Do Not Worry about Anything

One of the key pieces of Scripture which has sustained me through the years, as a new Christian going through a messy disentanglement with my old life and then as a pastor dealing with pastoral situations, criticism and attacks has been Philippians 4:6-7.  I often quote it to people who are going through harrowing experiences.

And I do not quote this piece of scripture to them because a counselling book told to do so, but I quote it because in my experience it works. And has worked over many years.

Do not worry about anything, but in everything by prayer and supplication with thanksgiving let your requests be made known to God. And the peace of God, which surpasses all understanding, will guard your hearts and your minds in Christ Jesus.

Let me break this wonderful verse down so you may see just how powerful it is.

First, he says “do not worry” or in other translations “do not be anxious”

Paul’s appeal to the Philippians is for them not to be anxious about anything.

When we worry, we hold on to our ability (or impression of ability) to control things ourselves. That is why worry denies our trust in God.

Jesus warned against worry because it diminishes our trust in God (Matt. 6:25–33).[1]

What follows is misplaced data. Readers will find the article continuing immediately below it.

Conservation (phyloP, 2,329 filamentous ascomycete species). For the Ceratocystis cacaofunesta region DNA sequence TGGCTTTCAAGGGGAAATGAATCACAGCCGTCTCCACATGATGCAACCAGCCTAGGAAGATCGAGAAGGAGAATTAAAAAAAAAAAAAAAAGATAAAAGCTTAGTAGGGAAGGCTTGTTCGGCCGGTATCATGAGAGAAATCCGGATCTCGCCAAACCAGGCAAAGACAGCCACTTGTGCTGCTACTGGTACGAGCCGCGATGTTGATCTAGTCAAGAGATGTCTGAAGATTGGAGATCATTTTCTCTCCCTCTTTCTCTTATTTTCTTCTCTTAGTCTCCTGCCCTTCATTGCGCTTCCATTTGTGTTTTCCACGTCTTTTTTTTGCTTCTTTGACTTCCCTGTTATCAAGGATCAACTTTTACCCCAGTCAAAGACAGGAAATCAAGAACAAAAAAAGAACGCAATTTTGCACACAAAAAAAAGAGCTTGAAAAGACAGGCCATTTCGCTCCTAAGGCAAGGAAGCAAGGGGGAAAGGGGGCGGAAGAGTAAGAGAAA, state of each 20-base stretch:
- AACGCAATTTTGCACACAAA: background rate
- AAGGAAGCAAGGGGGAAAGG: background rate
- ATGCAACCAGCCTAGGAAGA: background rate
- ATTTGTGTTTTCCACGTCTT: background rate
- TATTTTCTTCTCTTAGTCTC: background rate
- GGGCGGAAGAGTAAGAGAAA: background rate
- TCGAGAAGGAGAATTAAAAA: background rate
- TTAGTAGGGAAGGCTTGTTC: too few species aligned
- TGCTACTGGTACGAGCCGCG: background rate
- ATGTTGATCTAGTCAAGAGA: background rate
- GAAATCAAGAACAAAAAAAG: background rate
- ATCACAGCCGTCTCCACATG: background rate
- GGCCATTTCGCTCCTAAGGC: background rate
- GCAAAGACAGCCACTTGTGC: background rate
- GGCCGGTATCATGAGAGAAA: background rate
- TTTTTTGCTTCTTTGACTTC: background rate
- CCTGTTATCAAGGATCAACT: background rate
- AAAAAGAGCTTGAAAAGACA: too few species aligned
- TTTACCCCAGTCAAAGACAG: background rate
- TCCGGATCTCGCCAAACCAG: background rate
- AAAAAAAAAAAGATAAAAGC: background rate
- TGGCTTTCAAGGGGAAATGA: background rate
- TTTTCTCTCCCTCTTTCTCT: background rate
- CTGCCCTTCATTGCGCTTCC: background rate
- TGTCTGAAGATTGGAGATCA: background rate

25 “Therefore I tell you, do not worry about your life, what you will eat or what you will drink,[a] or about your body, what you will wear. Is not life more than food, and the body more than clothing? 26 Look at the birds of the air; they neither sow nor reap nor gather into barns, and yet your heavenly Father feeds them. Are you not of more value than they? 27 And can any of you by worrying add a single hour to your span of life?[b] 28 And why do you worry about clothing? Consider the lilies of the field, how they grow; they neither toil nor spin, 29 yet I tell you, even Solomon in all his glory was not clothed like one of these. 30 But if God so clothes the grass of the field, which is alive today and tomorrow is thrown into the oven, will he not much more clothe you—you of little faith? 31 Therefore do not worry, saying, ‘What will we eat?’ or ‘What will we drink?’ or ‘What will we wear?’ 32 For it is the Gentiles who strive for all these things; and indeed, your heavenly Father knows that you need all these things. 33 But strive first for the kingdom of God[c] and his[d] righteousness, and all these things will be given to you as well.